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Third-Largest Xerox Shareholder Pouts Over Fujifilm Talks

Former Affiliated Computer Services CEO Darwin Deason, who sold his company to Xerox in 2010, demanded the print giant disclose details of its "critical joint venture agreement" with the Tokyo-based imaging company.

Reported discussions between Xerox and Fujifilm Holdings Corporation about a potential joint venture agreement have raised concerns for at least one of the print giant's largest investors.

Former Affiliated Computer Services CEO Darwin Deason, who sold his company to Xerox in 2010, blasted the Norwalk, Conn.-based company's handling of the Fujifilm talks in a letter penned to its board of directors on Wednesday. In it, he demanded that Xerox disclose details of its "critical joint venture agreement" with the Tokyo-based document and imaging company, arguing that doing so is clearly required by U.S. securities laws.

"I further demand that the Board hire new and independent advisors following discussions with us to evaluate the Company’s strategic options with Fuji," Deason wrote, "including the potential termination of what I suspect but am unable to yet confirm is a one-sided value destroying agreement disfavoring Xerox, that Fuji has repeatedly breached, including last year through the Asian 'WorldCom' accounting scandal at Fuji Xerox."

[Related: Xerox Deal With Fujifilm Could Be A Competitive Boon To Both Sides, Say Partners ]

Fuji Xerox, a joint venture co-owned by Xerox and Fuji since 1962, develops, manufactures and distributes document processing products in the Asia-Pacific region. The business entity restructured its Australian and New Zealand subsidiaries last year in the wake of an accounting scandal which saw overstated revenues of $450 million over five years, according to Financial Review.

Deason denounced the lack of available information about the rumored deal following last week's report in The Wall Street Journal, which itself contained few specific details, and criticized CEO Jeff Jacobson for a "lethargic" approach to providing relevant documents. The Journal wrote that "an array of possible deals" are on the table but a full takeover is not expected to be under consideration.

"At a time when the Board should be aggressively pursuing our shareholder rights to terminate the Fuji venture and liberate the Company globally, to instead plot in secret in violation of the law to cook up a short-term band-aid is insufficient and unwise in the extreme and warrants shareholder action," Deason wrote.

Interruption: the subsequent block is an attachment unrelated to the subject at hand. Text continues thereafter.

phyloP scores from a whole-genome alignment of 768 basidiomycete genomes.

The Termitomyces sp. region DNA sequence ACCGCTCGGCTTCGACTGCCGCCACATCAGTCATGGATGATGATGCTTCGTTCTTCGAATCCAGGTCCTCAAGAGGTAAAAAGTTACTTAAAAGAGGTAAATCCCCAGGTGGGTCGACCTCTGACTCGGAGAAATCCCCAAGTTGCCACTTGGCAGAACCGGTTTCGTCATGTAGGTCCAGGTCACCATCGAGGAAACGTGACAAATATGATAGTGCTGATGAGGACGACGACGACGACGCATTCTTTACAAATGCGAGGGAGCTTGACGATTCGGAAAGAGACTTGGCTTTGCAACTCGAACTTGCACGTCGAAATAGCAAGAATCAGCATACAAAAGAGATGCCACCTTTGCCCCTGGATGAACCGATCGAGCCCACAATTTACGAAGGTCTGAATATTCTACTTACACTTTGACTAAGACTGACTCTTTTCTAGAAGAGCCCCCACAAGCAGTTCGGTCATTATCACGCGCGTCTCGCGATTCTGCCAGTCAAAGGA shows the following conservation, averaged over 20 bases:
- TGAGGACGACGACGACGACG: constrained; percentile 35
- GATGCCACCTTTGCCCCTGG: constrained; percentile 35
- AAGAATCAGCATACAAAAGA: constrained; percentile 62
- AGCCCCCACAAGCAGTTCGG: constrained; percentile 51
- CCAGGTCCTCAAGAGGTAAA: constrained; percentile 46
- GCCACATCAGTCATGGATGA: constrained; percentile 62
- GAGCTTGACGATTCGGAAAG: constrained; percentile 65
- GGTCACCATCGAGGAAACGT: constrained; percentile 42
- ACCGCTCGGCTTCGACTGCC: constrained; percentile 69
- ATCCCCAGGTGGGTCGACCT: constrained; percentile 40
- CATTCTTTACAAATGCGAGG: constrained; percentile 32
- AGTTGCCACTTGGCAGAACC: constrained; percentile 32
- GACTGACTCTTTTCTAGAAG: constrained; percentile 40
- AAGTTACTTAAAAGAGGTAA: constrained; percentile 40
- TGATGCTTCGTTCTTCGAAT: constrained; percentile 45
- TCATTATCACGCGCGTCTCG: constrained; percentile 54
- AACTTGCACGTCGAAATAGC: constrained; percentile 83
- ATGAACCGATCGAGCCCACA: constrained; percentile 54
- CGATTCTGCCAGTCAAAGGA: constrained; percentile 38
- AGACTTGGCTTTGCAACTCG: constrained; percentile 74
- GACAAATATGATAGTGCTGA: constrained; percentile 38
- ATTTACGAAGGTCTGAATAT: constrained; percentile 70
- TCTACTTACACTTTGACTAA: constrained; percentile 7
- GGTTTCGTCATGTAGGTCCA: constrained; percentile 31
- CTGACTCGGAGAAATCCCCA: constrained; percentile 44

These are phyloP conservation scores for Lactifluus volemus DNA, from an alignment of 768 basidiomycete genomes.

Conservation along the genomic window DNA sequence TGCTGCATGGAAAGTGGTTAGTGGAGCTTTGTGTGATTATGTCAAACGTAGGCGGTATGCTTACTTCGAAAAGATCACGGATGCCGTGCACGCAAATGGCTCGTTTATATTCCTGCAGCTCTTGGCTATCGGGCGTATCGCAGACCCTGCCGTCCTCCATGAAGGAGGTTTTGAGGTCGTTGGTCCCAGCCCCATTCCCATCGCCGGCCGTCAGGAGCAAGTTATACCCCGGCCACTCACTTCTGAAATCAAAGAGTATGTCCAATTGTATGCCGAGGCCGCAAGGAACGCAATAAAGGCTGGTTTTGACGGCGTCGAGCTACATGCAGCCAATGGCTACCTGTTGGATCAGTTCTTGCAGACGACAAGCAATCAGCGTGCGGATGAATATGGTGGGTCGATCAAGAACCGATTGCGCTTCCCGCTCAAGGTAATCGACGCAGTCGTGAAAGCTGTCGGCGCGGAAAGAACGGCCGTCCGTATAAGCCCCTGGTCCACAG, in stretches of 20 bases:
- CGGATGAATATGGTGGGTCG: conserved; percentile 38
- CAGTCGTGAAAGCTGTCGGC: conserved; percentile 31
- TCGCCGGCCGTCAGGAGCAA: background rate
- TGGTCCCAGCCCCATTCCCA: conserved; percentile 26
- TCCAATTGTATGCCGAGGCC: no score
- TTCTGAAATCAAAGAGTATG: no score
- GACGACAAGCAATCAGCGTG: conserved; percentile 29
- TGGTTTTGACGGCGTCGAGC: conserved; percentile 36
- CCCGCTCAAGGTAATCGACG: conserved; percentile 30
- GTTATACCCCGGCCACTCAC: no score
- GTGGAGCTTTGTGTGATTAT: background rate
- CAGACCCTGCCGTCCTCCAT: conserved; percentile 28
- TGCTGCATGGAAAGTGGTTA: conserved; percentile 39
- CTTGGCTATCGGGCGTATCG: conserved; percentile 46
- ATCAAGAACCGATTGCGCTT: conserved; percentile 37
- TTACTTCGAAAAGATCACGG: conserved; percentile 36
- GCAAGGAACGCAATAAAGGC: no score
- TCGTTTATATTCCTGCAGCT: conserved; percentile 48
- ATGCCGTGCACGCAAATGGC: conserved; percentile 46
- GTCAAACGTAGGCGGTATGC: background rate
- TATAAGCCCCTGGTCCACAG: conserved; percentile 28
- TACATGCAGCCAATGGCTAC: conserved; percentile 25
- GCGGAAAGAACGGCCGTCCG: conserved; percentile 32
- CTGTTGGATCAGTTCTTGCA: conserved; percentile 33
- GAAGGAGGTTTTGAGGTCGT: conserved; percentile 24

Late Wednesday Xerox issued a statement in response to Deason's complaints. "We have reviewed the letter from Mr. Deason and believe his assertions and characterizations are false and misleading. The Xerox Board of Directors and management are comfortable with our disclosure and confident with the strategic direction in which the company is heading, and we will continue to take action to achieve our common goal of creating value for all Xerox shareholders."

Deason's public criticisms of Xerox come just one month after Carl Icahn supporter Jonathan Christodoro resigned from the Xerox board of directors, citing disagreement with other board members over Xerox's strategic direction. Icahn, another one of Xerox's largest shareholders, followed that move by calling for Jacobson's removal as CEO and the election of four hand-picked board nominees.

In 2016, it was Icahn who pushed Xerox to split the company and spin off its business services division as a separate entity. That eventually took place with the formation of Conduent, which includes Affiliated Computer Services, but not before Deason filed a lawsuit against Xerox aimed at derailing the plan.

Xerox was not able to provide immediate comment when reached by CRN.

Partners who spoke with CRN last week said an enhanced alliance between the two companies could help Xerox from a competitive perspective, given Fuji's strong A3 and A4 products. It should be noted, however, that few concrete details of the agreement were public knowledge at the time.

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